Poet spoke of his sister easily, without any of the pain that Inigo had been expecting. He didn’t want the older wolf to dredge up unhappy memories… but as he spoke of her, Poet only smiled.
Inigo glanced in his direction, but ultimately kept his eyes forward, watching where he was going- a necessity in this close, tangled forest- and keeping his senses alert for signs of the plant. It was difficult to do as his friend launched in his description of Kytes, however, as Inigo tried to pinpoint similarities between the wolf Poet described and the one that he had known. He knew the scent that clung to his coat was predominantly hers- she was the one who had been closest to him when he was in the caves, with all her obvious affection. Inigo blinked, trying to picture her as this jovial, clownish wolf that Poet described, seeing instead the shy, meek wolf he had been acquainted with. Admittedly, Inigo had known her only briefly. She was still a stranger to him, and he little more than an escort for her. If she only showed that side of herself to those dear to her, then Inigo would not have seen it. He couldn’t remark on it, but he nodded all the same, features pensive.
She was a storyteller. A liar, too. The corners of Inigo’s lips pulled back slightly in amusement. He knew the odd duality of that, how easy it was to lie or spin a tale, whether to entertain or to deceive. Skills he had not utilized in some time. Was Mari a deceiver? Had she spun a story here for herself, becoming someone other than who she had been before she’d come to the valley? It seemed plausible, if only because of Poet’s certainty that it was her scent he smelled. What other explanation could there be?
What was in a name, anyway?
Inigo looked back to Poet as he continued on about his sister. That sounded more like the wolf he had met… and yet she’d not hesitated to throw herself over him when she thought he needed protecting. He remembered that with more than a little embarrassment, but the emotion passed quickly. Mostly, he remembered the look on her face at that time, when she’d been drawn toward that tree…
Inigo was silent, waiting to hear more. Poet seemed to be done speaking, however, and Inigo smiled a bit, not catching onto the older Warden’s melancholy.
“She sounds like a wonderful sister, Poet,” he said quietly, encouragingly, and he felt a little melancholy of his own that he kept it from coloring his mien. “I would’ve liked to know her.”
And maybe I do, he thought. He didn’t know what else to say, and glanced over his shoulder at Apollo, wondering if his trademark snark would assert itself here, wishing for something to lift the mood, but uncertain that sarcasm was called for here. Still, anything beat silence. After a while, Poet stepped forward, his attention on something ahead of them. Inigo was glad for the chance to focus on something other than his roiling thoughts. He spotted the flowers a few seconds after Poet brought them to his attention, and Inigo darted forward, stopping once he reached the foliage.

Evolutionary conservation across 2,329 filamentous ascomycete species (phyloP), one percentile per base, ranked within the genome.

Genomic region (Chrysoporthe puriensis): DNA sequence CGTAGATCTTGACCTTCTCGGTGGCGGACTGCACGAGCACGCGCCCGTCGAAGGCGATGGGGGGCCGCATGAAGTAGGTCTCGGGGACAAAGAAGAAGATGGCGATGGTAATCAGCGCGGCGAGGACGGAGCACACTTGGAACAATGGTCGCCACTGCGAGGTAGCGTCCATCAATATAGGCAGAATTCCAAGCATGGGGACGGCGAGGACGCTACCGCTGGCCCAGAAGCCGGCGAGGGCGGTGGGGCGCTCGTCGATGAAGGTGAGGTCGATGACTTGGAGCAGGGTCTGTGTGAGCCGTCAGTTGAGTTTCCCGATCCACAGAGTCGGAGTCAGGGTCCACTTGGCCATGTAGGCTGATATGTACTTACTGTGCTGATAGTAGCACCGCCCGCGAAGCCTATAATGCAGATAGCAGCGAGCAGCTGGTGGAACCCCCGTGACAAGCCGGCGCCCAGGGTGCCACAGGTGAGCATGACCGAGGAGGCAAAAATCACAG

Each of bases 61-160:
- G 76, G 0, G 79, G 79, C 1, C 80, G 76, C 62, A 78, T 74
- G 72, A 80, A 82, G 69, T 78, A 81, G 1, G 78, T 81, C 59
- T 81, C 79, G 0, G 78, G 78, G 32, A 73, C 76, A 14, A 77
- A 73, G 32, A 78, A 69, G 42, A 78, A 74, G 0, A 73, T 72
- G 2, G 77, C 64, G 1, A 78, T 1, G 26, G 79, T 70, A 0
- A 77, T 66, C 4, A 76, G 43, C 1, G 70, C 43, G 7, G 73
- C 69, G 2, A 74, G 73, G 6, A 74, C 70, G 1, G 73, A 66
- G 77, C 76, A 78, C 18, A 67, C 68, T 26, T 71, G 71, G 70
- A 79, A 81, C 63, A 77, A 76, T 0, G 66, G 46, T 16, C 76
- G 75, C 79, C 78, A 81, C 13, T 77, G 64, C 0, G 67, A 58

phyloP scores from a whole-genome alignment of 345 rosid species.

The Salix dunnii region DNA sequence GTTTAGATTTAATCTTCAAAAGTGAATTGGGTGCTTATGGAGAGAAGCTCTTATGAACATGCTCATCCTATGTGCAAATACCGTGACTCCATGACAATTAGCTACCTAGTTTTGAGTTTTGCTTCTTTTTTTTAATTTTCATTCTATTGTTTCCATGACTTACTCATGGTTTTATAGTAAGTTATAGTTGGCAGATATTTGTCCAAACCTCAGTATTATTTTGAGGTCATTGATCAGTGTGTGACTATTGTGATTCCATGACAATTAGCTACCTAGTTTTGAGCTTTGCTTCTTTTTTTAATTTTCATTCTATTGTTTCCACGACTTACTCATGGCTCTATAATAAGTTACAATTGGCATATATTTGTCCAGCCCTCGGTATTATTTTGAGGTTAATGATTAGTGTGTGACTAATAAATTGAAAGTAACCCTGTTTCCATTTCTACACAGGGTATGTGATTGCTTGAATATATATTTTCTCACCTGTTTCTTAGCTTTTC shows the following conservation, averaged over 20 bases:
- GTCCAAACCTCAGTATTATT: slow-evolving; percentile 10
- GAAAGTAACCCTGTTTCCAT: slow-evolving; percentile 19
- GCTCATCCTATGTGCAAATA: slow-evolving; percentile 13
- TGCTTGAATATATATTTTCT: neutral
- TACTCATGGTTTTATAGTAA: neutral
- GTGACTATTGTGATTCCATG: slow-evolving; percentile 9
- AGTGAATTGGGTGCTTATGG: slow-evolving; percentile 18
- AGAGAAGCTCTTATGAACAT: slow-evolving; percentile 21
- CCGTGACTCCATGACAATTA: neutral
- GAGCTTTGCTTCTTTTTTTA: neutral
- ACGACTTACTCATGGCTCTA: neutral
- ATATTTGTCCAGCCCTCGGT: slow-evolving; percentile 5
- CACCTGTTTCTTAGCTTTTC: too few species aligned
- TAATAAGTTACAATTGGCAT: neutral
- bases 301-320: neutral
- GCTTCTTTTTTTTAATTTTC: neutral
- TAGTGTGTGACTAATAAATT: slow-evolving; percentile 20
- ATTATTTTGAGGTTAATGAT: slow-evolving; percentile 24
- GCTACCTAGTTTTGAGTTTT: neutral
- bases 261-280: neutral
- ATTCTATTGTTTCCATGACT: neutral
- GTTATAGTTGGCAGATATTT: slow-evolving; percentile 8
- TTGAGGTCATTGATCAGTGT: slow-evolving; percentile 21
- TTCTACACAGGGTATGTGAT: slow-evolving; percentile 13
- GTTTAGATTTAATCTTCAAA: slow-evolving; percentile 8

“That’s it!” he said, grinning as he looked down at the cluster of delicate white flowers. Inigo pushed his nose into one of them, breathing deeply. “Need to dig up the roots…”
He began to scrape at the base of the plants, seeking to free the roots from the ear. It would take a few minutes to do without damaging them. He could have fallen to silence during his task, but he decided instead to tell Poet what he knew of the wolf they were seeking. Not all of it was good. But Inigo wanted Poet to know what he was walking into. Inigo didn’t look up as he spoke, mismatched eyes trained on the task at hand.
“When I first met… Mari, she was… sleepwalking, I guess. I was taking shelter from a storm, and she just wandered up to me. I wouldn’t have thought it odd, only… she wasn’t really coherent. It was like her body was moving while her mind was still asleep. She was trying to talk, but I couldn’t understand her. And she knew I was there, but she wasn’t really seeing me...” He wasn’t explaining it very well. “She laid down after a bit and slept-” curled right up against him, no less- “and when she woke the next morning, she had no idea where she was, or what had happened. So I took her back home…
When we got there, one of her friends, Willa, suggested giving her valerian root. Said it’d happened before, that she’d… tried to jump into the pool of water in the caves. Mari didn’t remember that, either. The root is meant to help her sleep…”
Wila seemed to think it would help. Inigo didn’t know how effective it might be, but he’d told them he’d get it. Inigo kept scrabbling gently at the dirt, freeing the roots with his claws.
“She didn’t know me when she saw me again, on the range- after she suffered the head injury. She didn’t know her friend Willa, either, when we found her. I thought taking her back would help her remember…”
Inigo breathed out a sigh, looking askance at Poet. It was something that had been nagging at him since they’d left. If Mari really had forgotten who she was…
“She… might not know you either,” he murmured.
He kept digging.
Apr 12, 2016 10:54 PM — Post #12
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